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Brian Klamik

Member Since 05 Mar 2005
Offline Last Active Apr 21 2016 01:12 PM

Posts I've Made

In Topic: Manually copying texture data from a loaded image

08 March 2016 - 11:54 AM



Minor clarification here:



Apps can fill out these footprint structures themselves, but they must follow the documented alignment restrictions. The samples use GetCopyableFootprints, because its conciseness avoids distracting from the sample's true intention. Apps should take care to avoid GetCopyableFootprints from becoming a bottleneck. Once the restrictions are understood, applications can simplify the logic to fill out these structures. As an example, planar complications could be avoided, and the structure data could even be baked to disk.


-Brian Klamik

In Topic: [D3D12] Copying between upload buffers

07 March 2016 - 07:51 PM



In D3D12, CopyBufferRegion should complain about an UPLOAD destination resource, just like CopyResource does. UPLOAD resources are always in the GENERIC_READ state and cannot be transitioned out. Perhaps the errors have already been muted elsewhere?


Are you sure you actually have to copy over the contents of the old buffer?


That worked basically like std::vector; I'd create a USAGE_DYNAMIC buffer, map it with WRITE_DISCARD, and if the size turned out to be insufficient, I'd unmap it, create a new larger buffer, CopySubResourceRegion() over the old data, and map the new buffer.

The CopySubresourceRegion call is actually discarded in the scenario you describe. Map in D3D11 requires WRITE_DISCARD to be passed when called on USAGE_DYNAMIC vertex buffers, meaning the current data in the buffer becomes undefined.


I hope you actually don't have to copy over the data at all, and your scenario is much simpler than you originally believed. But, if you actually must address the issue, there is another option besides reserved resources to consider. You can resort to a CUSTOM heap type. UPLOAD is just an abstraction that can be removed, if it gets in the way. Using a CUSTOM heap will allow you to transition the destination resource to COPY_DEST for CopyBufferRegion, then back to GENERIC_READ for further normal usage.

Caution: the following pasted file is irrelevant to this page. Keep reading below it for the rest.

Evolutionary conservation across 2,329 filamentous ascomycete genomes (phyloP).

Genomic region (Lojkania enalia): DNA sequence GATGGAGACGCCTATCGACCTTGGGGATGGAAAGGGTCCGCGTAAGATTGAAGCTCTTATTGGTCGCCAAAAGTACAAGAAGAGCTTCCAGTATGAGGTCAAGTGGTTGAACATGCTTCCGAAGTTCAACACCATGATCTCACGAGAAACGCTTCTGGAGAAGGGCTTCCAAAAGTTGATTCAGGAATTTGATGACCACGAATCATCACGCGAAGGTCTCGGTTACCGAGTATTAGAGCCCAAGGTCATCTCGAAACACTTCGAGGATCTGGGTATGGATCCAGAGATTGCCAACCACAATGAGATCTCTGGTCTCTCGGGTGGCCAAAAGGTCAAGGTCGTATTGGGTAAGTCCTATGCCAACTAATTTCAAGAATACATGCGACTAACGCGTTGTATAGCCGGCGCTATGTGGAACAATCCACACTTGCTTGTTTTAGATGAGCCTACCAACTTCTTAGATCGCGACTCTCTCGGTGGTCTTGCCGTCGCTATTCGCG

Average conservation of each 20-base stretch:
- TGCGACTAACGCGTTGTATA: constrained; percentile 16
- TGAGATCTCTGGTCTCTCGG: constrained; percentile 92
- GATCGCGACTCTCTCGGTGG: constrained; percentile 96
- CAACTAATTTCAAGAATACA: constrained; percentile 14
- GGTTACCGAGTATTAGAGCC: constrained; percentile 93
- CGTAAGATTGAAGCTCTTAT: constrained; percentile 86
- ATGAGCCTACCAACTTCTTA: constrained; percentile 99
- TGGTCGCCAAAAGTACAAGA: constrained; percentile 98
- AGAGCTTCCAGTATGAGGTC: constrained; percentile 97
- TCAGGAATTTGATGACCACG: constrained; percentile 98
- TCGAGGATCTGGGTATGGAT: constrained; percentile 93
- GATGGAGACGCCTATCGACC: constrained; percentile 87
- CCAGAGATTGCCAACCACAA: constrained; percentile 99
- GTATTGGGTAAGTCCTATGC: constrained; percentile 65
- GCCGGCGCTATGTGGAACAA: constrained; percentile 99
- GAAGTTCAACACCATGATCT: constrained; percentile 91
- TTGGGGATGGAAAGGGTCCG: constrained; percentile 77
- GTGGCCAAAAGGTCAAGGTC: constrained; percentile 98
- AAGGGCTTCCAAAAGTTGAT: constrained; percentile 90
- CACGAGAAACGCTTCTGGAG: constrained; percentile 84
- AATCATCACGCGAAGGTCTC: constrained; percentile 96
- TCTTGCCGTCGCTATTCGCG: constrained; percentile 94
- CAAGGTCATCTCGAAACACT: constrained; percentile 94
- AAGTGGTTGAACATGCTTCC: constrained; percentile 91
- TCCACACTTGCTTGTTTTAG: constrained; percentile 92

See https://msdn.microsoft.com/en-us/library/windows/desktop/dn770374(v=vs.85).aspx  for more info.


Given the choice of reserved vs. CUSTOM heap options, the reserved resource technique should result in better runtime efficiency. Overall, it avoids copying and a much larger spike in residency. The spike occurs when keeping both buffers alive for awhile. Don't forget you'll likely need an aliasing barrier when using reserved resources. There are less obvious downsides of reserved resources: good D3D tool support for reserved resources will likely take longer to come along than for CUSTOM heaps, and reserved resources are currently a less thoroughly tested code path in drivers.


-Brian Klamik


In Topic: D3D11 INFO: Destroy ID3D11ClassLinkage

17 April 2013 - 12:37 PM

It's not clear what you think is a problem. That info message is telling you the object is being destroyed, so did you expect it to be destroyed sooner?


You can figure out what component is creating this object by using the ID3D11InfoQueue interface. Make the debugging infrastructure break on all ClassLinkage object creations by breaking on the following message D3D11_MESSAGE_ID_CREATE_CLASSLINKAGE and examining the call stack. See the following documentation to achieve that: http://msdn.microsoft.com/en-us/library/windows/desktop/ff476538(v=vs.85).aspx

In Topic: Trouble creating swap chain

07 September 2012 - 10:34 AM

I suspect the issue is the flags you pass.

Initialize D3d_Device_Flags to 0 first. The following line is very suspect, because D3d_Device_Flags is declared and read from within the same statement:
UINT D3d_Device_Flags = D3d_Device_Flags | D3D11_CREATE_DEVICE_DEBUG; //device flags

Then, make sure the computer has the SDK installed on it or remove the _DEBUG flag, as CreateDevice will fail with that flag if the SDK is not installed on the computer you run the program on.

In Topic: How do you multithread in Directx 11?

17 August 2012 - 11:29 AM

Did you try MSDN?

'Introduction to Multithreading in Direct3D11' and all the pages it references?